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John Newton (1725-1807)

John Newton was born in London the son of a merchant navy captain. He was educated at a school at Stratford in Essex and went to sea at the age of 11. Newton made a series of six voyages under his father's tutelage between 1736 and 1742. After his father's retirement, it was intended that Newton be sent to work on a sugar plantation in Jamaica but this plan came to nothing and he remained at sea.

In 1744 Newton was press-ganged into the Royal Navy but was given the rank of midshipman after his father's intervention. Of an unruly and undisciplined nature, Newton deserted in Plymouth, was recaptured and flogged. He was finally exchanged into a merchant ship, a slaver, and thereafter rose through the ranks and gained his own command in 1750. Newton was a captain in the slave trade until 1755 when he was appointed surveyor of tides at Liverpool.

Newton had converted during a storm at sea in March 1748. When he settled in Liverpool with his wife Mary, who he married in 1750, he started to hold bible meetings in his house and entertained George Whitefield. A mild Calvinist by persuasion this did not prevent Newton from engaging in a friendly correspondence with John Wesley and he also became acquainted with other evangelicals such as William Grimshaw and Henry Venn.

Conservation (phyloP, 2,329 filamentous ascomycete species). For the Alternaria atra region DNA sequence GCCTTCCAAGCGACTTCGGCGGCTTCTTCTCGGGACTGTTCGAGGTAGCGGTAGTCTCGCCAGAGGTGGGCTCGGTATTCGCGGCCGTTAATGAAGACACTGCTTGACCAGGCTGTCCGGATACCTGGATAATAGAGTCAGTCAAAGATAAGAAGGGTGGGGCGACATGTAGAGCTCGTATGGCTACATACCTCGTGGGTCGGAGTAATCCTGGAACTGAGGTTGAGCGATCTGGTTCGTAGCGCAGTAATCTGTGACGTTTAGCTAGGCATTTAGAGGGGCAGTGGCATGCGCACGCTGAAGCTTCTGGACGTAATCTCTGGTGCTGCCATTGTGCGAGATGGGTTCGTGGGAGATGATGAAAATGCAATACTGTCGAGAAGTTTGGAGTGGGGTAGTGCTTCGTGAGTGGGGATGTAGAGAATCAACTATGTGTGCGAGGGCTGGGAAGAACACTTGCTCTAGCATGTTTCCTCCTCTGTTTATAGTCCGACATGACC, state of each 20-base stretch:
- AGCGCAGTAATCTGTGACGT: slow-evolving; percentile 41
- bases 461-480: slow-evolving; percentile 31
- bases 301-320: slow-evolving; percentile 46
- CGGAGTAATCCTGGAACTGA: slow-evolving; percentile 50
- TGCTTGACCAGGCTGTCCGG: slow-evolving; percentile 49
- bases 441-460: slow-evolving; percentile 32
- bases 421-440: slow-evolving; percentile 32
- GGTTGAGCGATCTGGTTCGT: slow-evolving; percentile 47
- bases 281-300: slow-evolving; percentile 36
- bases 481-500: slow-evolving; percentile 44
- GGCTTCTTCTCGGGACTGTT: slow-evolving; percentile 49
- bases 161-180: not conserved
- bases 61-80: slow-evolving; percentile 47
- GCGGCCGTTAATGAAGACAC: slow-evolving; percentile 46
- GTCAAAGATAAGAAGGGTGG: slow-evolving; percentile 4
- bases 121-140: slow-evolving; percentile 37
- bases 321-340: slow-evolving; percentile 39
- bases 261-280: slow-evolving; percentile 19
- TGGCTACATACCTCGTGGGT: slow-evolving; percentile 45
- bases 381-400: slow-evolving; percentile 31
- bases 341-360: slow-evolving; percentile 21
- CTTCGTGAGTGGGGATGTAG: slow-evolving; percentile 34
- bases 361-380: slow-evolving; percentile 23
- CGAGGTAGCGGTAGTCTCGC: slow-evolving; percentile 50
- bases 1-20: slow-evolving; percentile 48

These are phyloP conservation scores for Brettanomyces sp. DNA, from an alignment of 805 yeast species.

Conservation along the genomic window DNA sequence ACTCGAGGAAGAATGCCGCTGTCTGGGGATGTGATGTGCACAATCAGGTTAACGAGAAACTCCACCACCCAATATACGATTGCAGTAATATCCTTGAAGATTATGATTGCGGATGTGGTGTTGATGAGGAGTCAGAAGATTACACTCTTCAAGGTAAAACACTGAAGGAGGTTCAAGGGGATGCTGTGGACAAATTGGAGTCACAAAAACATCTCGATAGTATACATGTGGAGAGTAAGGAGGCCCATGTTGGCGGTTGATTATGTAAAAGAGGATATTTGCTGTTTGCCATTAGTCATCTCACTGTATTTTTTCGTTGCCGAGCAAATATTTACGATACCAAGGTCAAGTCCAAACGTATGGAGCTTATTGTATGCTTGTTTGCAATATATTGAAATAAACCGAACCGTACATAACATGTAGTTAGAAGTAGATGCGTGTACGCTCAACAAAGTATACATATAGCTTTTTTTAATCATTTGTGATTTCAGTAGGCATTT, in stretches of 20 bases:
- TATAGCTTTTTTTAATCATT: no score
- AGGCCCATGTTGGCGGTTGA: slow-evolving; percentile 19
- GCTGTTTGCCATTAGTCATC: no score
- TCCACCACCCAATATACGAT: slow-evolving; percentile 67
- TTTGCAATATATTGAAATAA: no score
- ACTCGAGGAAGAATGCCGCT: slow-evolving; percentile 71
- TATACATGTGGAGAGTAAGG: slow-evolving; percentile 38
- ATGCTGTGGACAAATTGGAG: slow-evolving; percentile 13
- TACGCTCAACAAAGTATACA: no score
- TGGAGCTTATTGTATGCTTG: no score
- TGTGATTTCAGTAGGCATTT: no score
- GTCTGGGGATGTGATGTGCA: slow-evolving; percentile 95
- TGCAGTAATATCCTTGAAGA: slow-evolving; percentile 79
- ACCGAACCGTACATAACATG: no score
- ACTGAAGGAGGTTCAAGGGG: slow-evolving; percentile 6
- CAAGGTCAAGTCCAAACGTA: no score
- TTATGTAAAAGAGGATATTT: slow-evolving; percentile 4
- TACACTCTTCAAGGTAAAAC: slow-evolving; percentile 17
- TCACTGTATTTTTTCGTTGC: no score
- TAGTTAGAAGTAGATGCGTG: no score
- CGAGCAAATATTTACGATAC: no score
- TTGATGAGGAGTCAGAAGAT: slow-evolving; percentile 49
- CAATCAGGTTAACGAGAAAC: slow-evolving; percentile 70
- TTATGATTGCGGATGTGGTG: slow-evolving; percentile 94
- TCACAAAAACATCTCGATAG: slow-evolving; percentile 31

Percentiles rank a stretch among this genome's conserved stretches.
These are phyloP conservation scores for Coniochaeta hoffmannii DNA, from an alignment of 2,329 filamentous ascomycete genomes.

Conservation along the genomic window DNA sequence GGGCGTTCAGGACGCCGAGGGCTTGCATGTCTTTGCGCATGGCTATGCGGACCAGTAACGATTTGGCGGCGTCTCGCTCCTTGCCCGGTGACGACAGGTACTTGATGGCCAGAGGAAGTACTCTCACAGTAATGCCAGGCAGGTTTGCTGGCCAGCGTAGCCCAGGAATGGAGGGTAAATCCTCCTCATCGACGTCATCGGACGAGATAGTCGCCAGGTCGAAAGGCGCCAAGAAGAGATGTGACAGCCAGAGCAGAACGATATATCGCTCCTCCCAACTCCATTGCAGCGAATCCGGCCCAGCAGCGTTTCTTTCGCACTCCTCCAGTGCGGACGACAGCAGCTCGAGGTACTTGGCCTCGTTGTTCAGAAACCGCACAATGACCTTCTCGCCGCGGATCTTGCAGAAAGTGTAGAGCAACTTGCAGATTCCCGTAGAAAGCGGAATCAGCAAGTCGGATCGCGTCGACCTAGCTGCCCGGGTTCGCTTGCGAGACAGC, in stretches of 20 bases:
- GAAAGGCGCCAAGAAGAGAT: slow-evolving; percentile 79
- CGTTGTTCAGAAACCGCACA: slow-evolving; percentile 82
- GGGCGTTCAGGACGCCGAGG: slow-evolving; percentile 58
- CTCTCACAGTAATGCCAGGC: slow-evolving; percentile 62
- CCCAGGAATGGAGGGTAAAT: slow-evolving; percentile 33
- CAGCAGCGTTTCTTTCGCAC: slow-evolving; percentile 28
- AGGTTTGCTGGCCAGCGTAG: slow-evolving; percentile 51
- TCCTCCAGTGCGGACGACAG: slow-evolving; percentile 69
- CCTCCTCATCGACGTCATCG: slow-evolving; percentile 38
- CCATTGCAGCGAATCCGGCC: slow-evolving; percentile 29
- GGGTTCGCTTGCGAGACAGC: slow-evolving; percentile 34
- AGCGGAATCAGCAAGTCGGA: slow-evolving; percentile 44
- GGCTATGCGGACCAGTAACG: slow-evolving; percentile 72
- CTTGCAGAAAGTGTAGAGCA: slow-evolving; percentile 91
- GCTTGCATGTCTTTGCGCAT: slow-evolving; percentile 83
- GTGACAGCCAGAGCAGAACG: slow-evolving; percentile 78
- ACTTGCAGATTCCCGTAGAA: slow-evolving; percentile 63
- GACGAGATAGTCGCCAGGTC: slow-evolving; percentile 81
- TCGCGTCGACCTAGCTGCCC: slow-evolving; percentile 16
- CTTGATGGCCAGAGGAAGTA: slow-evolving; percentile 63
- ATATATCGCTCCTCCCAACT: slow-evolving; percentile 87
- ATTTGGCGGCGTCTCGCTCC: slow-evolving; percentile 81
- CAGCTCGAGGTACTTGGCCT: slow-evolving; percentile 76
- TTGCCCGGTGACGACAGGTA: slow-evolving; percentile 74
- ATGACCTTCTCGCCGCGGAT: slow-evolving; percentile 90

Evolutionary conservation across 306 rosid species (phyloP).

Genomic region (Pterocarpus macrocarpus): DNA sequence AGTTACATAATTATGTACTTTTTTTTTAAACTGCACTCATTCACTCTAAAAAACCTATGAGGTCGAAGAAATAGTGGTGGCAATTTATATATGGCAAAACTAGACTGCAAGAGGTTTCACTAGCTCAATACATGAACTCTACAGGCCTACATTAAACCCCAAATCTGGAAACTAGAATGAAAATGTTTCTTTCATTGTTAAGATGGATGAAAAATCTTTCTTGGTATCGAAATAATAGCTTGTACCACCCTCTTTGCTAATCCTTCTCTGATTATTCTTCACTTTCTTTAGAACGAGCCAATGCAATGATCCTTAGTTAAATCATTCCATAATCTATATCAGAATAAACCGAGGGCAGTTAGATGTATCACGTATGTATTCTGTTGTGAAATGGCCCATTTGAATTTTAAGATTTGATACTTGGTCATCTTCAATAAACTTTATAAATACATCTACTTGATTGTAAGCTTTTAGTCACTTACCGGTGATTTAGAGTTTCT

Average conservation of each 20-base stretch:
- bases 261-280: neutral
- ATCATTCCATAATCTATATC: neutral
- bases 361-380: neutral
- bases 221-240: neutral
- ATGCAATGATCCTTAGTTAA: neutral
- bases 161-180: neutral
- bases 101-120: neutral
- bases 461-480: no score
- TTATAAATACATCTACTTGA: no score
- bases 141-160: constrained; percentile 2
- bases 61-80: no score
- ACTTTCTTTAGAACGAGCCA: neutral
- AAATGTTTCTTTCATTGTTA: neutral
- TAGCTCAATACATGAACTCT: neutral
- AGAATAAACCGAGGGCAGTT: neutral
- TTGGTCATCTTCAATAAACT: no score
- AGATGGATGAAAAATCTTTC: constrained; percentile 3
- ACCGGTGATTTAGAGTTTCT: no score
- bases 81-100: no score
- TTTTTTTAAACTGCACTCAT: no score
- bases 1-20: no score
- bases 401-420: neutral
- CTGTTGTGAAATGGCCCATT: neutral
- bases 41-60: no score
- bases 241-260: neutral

Newton applied for Holy Orders but was turned down. In 1760 he became the minister of an independent congregation at Warwick and was also invited by Wesley to enter the Methodist itinerancy.

At this time Newton wrote a first draft of his autobiography and when this was shown to the evangelical sympathiser Lord Dartmouth, influence was exerted to persuade the Bishop of Lincoln to ordain Newton into the Anglican ministry. In 1764 he was appointed curate of Olney in Buckinghamshire and immediately embarked on a very active and successful parish ministry conducted on evangelical lines.

Newton became friendly with the poet William Cowper and the two collaborated in writing The Olney Hymns in 1779. Newton's contribution included for the first time in print the famous works "Amazing Grace", "Glorious things of thee are spoken" and "How sweet the name of Jesus sounds".

In January 1780 Newton became the Vicar of St Mary Woolnoth with St Mary Woolchurch in London and remained there for the rest of his life as a powerful influence over many younger Anglican evangelicals. In his later years, Newton was staunchly opposed to the slave trade and bitterly regretted his own part in it. In 1787 he published the influential Thoughts upon the African Slave Trade and also gave evidence before the Privy Council.

Source: Dictionary of Evangelical Biography 1739-1860, edited by Donald M. Lewis (1995)

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